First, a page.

- Why else agitate for elimination of the "death tax" -- making it appear to the simple-minded that everyone who dies pays a "death tax," -- when only the wealthy leave an estate large enough to be taxed under current law?

- Why else ignore the bodies of brave soldiers coming home in flag-draped boxes?

- Why else refuse to meet with the mother of a war casualty who camped outside the gates of the president's "ranch" -- simply because she disagrees with his policy?

- Why else pretend the US has no way of counting killed and wounded civilians in Iraq?


And, yes, there are other real sacrifices, just none the Bush administration wants to acknowledge: America's loss of moral leadership, respect, influence and power in the world, the failure to secure our own borders, the ineffective leadership in dealing with disasters like Katrina, the lack of health coverage for 46 million Americans.... The list goes on, but don't hold your breath for W. to accept responsibility.

Tom said...

Tax breaks are for more than the "wealthy", I recieved a heftier tax refund the last few years, and that's not because of my 2% cost of living raise.

Death Tax - My father owns his own business, he's made a good living at it for 20 years, when he dies I assume he'll leave me and my siblings a sizable portion of the money worked his ass off for. His death should not be a taxable event.

Ignore bodies? What the hell are you talking about?

He did meet with Cindy Sheehan, in fact she had pictures on her Casey tribute page of the meeting. She has since taken these pictures down.

We don't a way to count killed civillians. Name a war in which we have ever gotten accurate figures on civilian deaths.

aikane said...

Tom, the topic was about Americans' sacrifices to "support the troops" in Iraq.

First you wrote, "By paying taxes every American supports the war." Now you write, "I recieved a heftier tax refund the last few years...."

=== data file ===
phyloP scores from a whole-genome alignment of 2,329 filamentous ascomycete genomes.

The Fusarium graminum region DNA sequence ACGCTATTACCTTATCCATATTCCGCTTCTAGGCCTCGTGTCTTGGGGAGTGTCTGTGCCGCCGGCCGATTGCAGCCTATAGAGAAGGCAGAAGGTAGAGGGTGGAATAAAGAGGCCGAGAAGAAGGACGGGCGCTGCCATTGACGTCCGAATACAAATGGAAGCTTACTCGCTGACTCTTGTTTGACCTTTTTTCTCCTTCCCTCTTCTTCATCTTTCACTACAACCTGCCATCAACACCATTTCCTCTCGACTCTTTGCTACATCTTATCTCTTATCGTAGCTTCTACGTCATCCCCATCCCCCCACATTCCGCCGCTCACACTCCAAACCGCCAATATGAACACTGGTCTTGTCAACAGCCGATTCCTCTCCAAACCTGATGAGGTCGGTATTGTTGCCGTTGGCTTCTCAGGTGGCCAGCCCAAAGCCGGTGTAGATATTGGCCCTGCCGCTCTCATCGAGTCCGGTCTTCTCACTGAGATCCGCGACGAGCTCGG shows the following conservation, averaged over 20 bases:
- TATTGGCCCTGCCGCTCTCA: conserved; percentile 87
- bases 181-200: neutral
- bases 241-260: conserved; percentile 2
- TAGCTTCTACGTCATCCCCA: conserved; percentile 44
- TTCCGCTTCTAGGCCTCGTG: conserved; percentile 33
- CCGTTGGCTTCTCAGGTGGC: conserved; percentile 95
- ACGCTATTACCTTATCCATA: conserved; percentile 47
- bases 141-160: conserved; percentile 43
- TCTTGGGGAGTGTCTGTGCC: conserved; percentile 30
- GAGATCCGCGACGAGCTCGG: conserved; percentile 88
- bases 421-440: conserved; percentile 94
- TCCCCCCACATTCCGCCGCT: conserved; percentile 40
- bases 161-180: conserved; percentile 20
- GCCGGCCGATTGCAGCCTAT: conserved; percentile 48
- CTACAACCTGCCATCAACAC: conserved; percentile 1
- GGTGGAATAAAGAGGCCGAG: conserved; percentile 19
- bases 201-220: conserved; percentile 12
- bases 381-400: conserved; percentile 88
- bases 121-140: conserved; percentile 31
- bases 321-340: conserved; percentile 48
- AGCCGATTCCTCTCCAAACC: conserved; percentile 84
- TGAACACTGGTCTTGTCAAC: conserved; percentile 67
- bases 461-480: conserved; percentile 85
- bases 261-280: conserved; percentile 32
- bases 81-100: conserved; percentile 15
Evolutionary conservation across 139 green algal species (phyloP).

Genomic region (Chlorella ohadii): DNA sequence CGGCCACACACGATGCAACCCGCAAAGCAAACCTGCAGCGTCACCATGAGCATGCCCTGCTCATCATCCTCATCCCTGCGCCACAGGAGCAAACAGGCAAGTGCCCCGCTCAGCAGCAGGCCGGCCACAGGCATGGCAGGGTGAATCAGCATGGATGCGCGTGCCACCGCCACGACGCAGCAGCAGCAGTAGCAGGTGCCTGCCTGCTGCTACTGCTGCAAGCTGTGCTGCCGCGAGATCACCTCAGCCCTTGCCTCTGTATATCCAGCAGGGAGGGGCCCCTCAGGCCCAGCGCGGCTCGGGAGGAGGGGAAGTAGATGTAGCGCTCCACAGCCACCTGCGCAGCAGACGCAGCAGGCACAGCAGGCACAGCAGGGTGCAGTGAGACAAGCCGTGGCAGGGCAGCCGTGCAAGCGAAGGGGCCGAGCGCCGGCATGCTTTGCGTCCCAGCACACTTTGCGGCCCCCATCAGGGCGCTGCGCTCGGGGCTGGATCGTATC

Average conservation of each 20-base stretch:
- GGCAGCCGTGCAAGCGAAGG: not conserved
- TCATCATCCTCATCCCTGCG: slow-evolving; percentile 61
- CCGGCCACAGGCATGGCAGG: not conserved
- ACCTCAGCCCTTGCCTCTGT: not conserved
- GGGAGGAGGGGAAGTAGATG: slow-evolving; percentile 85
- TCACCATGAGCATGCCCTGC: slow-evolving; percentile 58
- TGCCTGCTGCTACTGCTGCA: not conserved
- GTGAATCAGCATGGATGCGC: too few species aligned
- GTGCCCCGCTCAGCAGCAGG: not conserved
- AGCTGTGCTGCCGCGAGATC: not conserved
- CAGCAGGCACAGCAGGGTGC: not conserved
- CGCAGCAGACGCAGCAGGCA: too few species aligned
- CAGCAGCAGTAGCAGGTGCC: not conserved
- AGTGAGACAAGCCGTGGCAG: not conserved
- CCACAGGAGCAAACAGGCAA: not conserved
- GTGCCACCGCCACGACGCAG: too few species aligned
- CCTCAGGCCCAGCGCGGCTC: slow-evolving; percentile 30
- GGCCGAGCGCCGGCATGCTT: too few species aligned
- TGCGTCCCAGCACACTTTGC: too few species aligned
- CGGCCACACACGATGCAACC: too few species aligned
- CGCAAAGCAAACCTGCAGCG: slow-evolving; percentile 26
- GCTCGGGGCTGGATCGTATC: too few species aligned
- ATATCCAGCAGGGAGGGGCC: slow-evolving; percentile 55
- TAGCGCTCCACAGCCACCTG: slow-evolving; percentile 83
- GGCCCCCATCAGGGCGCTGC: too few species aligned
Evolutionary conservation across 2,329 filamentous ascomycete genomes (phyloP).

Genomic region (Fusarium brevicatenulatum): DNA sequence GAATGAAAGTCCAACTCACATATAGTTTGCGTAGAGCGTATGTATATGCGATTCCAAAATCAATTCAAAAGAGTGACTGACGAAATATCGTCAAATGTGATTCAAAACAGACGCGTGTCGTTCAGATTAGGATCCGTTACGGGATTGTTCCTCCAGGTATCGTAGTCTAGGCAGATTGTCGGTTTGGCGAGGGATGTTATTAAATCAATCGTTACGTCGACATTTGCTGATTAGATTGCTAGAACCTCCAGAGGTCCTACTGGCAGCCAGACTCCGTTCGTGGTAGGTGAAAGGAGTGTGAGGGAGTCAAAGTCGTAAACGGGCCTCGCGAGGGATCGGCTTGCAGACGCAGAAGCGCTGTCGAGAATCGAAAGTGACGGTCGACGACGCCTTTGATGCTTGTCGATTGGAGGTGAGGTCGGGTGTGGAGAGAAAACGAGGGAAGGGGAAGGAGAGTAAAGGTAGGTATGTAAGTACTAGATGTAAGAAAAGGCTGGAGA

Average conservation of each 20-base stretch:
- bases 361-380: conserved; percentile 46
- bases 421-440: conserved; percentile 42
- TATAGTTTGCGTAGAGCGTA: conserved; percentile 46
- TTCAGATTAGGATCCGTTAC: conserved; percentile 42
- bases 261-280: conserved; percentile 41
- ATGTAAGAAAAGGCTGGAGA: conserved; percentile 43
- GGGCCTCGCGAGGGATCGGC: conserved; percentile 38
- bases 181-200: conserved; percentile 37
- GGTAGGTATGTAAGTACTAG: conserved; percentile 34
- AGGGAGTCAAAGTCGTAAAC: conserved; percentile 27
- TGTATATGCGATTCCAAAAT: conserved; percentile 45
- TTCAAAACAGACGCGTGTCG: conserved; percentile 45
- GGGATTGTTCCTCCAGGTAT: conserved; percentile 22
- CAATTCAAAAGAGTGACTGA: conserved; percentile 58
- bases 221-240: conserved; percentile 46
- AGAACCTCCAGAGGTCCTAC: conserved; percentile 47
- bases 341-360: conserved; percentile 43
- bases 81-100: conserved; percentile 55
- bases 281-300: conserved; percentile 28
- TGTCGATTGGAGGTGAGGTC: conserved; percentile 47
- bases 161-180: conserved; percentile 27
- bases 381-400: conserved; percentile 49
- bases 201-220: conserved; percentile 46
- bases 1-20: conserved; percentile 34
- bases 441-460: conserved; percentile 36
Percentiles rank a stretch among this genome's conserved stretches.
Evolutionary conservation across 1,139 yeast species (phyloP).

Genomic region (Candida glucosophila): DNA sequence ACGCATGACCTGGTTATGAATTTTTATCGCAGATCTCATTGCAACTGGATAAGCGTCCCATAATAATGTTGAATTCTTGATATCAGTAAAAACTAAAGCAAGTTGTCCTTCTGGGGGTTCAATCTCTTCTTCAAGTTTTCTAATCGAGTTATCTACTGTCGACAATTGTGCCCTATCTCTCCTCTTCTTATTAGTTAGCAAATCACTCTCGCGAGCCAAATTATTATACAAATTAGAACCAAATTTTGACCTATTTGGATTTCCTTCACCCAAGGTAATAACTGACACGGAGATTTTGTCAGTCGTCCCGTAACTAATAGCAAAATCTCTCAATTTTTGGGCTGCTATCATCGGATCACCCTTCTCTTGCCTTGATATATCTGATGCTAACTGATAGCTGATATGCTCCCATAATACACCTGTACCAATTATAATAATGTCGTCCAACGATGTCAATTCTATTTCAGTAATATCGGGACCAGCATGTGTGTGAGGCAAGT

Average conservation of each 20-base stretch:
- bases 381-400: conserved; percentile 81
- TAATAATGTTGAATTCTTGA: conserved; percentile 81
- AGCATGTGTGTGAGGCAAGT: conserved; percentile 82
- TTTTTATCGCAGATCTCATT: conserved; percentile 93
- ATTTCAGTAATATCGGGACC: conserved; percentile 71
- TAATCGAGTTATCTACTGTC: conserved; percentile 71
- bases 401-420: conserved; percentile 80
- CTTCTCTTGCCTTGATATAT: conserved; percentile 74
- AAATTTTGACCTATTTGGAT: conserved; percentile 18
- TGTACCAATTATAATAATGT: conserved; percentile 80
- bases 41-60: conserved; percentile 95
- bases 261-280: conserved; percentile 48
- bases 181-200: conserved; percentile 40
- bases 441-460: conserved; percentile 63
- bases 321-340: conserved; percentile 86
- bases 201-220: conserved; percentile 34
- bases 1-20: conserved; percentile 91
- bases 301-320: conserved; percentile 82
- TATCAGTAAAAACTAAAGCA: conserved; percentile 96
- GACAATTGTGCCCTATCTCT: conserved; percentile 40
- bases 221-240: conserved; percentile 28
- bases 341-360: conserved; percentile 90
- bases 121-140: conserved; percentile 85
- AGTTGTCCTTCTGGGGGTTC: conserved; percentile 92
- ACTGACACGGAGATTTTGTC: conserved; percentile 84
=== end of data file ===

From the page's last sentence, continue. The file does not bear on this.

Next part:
Sorry, that doesn't showcase any special tax sacrifice you've made for the war.

In the meantime, the war is being fought with off-the-books, borrowed money -- much of it from China -- while the national debt grows unabated (see tickers in right column of this blog).

As you already know, "death tax" is another propaganda term -- just like "cut and run" and "kill them there before they kill us here." In fact, the term "death tax" was dreamed up by a Republican polster to mislead the masses into believing that everyone with a pot to piss in will be taxed before being laid to rest.

In reality, the estate tax applies to fewer than 2% of estates. If your father is wealthy enough to fall into that category, he should be proud to share a fraction of his good fortune with the country that offered him the opportunity to achieve his dreams. No one accomplishes great success in a vacuum. And, even if he wants to leave every penny to his children, a man with his means can find numerous legal avenues to keep you smiling for a very long time.

However, everyone has a right to their own opinion about taxes at all levels. That's one of the reasons you probably lean toward supporting Republicans, while I lean away from their ideology. Maybe we could make a deal -- rich people would only pay taxes on the wealth they accumulated during Republican administrations. That way, they'd be able to keep everything they earned during Clinton's administration, probably the best eight years many rich people ever had -- and not so bad for us poor folks, either. ;-)